Latest Fed Rate Decision Sending Wrong Message to Markets
- FED decision a little too easy on markets
- Bernanke and Co. should have removed 2014 language
- US equity markets are very well bid and perhaps too well bid
- Longer-term inflationary threat should now be addressed
- UK employment softer but fails to factor
- Japan earthquake and tsunami warning
Today is a very tough day for me as an analyst and although I am delighted to see that markets are feeling more optimistic post Fed, with risk correlated assets well bid, I am still quite perplexed with the price action. The Fed continues to do everything it can to keep investors feeling confident, and while we can understand the motivation behind this strategy, perhaps yesterday’s decision was a little too considerate. The US economy has been showing some very clear signs of recovery, and given this, we feel that it is now time for the Fed to start to at a very minimum signal a reversal of policy. Some would argue that the lack of reference to a third round of quantitative easing was in fact the Fed’s way of starting to signal a reversal, but we feel that the possibility for QE3 in light of recent economic data was already highly unlikely and not expected.
Relative performance versus the USD Wednesday (as of 11:00GMT)
The Fed should have in our opinion removed the 2014 language to at least demonstrate a consideration that should the economy continue to show recovery, policy could very well be reversed even sooner than 2014. Again, while we understand the need to continue to provide an attractively loose monetary policy, we also fear the potential risks over the longer-term should the Fed not start to act. US equities have now retraced over 85% of the move from the record 2007 highs to the 2009 lows, and at this point we think it is safe to say that the effect of the ultra loose monetary policy has done a good job of inspiring confidence in the market place. The fact that we have rallied nearly all the way back and trade so close to the 2007 record highs even in the face of such a massive global macro slowdown is a little absurd in my opinion and from here I think it is time for the government to take a step back and stop incentivizing such a rally.
It is one thing to argue that the government intervention throughout the crisis has been a necessary evil to prevent an ultimate collapse of the financial system, but a completely different thing to support intervention where it is simply no longer needed. At this point, I feel that this is what we are seeing from the Fed, and the message could very well be counterproductive as it creates an illusion that all is well and current monetary policy is completely healthy with no longer-term consequences. It also sends a message that no matter what irresponsible action is taken down the road, governments will always be there to hit the reset button so that nothing really bad can happen. To us, it has always been a question of balancing the need to deal with the short-term situation over the longer-term inflationary risks. But at this point, I think we have done a good job of helping along the short end and now need to start taking the longer view.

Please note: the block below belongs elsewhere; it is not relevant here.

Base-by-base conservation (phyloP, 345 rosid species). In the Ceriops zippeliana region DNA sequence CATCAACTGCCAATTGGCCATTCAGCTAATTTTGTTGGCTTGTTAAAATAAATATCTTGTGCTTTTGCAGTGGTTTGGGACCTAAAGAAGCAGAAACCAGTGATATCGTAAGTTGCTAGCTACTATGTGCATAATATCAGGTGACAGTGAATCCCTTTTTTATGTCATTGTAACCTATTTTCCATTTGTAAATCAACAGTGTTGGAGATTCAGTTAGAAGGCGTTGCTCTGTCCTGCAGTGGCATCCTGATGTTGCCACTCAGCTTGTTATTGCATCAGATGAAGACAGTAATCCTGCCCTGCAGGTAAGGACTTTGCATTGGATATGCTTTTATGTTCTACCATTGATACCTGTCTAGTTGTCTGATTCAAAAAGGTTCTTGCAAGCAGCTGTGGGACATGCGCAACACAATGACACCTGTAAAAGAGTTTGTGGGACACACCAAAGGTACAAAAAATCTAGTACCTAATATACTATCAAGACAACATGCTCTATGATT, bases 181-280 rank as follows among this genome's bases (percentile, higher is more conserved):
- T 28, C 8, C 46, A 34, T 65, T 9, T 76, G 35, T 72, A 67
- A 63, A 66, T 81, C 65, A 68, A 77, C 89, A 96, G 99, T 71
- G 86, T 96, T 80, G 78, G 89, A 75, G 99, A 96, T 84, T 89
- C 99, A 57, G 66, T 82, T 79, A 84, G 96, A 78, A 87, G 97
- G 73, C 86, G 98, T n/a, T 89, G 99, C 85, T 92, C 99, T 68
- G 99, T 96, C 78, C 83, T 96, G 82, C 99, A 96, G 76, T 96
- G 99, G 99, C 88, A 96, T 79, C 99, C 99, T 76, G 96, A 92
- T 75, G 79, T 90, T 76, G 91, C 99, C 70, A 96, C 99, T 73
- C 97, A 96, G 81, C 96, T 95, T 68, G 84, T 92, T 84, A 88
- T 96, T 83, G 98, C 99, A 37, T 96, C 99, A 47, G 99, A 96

EUR/USD: Last Friday’s aggressive pullback strengthens the prospects for the end of a corrective move in 2012 which has in fact stalled just ahead of 1.3500. From here, the risks are tilted to the downside and a break below next key support by 1.2975 will be required to officially put the pressure on the downside and open an acceleration of declines back towards the 2012 lows at 1.2620. At this point, only a break back above 1.3300 would alleviate downside pressures and delay outlook.
USD/JPY:The market is doing a good job of showing the potential for the formation of a major cyclical bottom after closing above the weekly Ichimoku cloud for the fist time since July 2007. This further solidifies basing prospects and we could be in the process of seeing a major bullish structural shift that exposes a move towards 85.00-90.00 over the coming months. At this point, only back under 77.00 would delay outlook and give reason for concern. However, in the interim, it is worth noting that gains beyond 83.00 over the coming sessions could prove hard to come by with shorter-term technical studies needing to unwind from their most overbought levels in over 10 years before a bullish continuation. As such, we would caution buying breaks above 83.00 for the time being and instead recommend looking for opportunities to buy on dips.
GBP/USD: The market has been costly confined to trade between the 100 and 200-Day SMAs since early February and the latest break back below the 100-Day SMA therefore suggests that we could be on the verge of a bearish break. The key level to watch comes in by 1.5600, and a break and close below this level will reaffirm bearish outlook and open the door for a more significant bearish decline towards the 1.5000-1.5300 area further down. Inability to establish below 1.5600 however, will suggest that more choppy directionless trade is in the cards.
USD/CHF: Setbacks have stalled for now just ahead of 0.8900 and the market could finally be looking to carve the next medium-term higher low ahead of a bullish resumption and eventual break back above 0.9660. Look for additional gains over the coming sessions back towards 0.9300, with a break above to confirm and accelerate. Ultimately, only a drop below 0.8930 negates and gives reason for pause.
--- Written by Joel Kruger, Technical Currency Strategist
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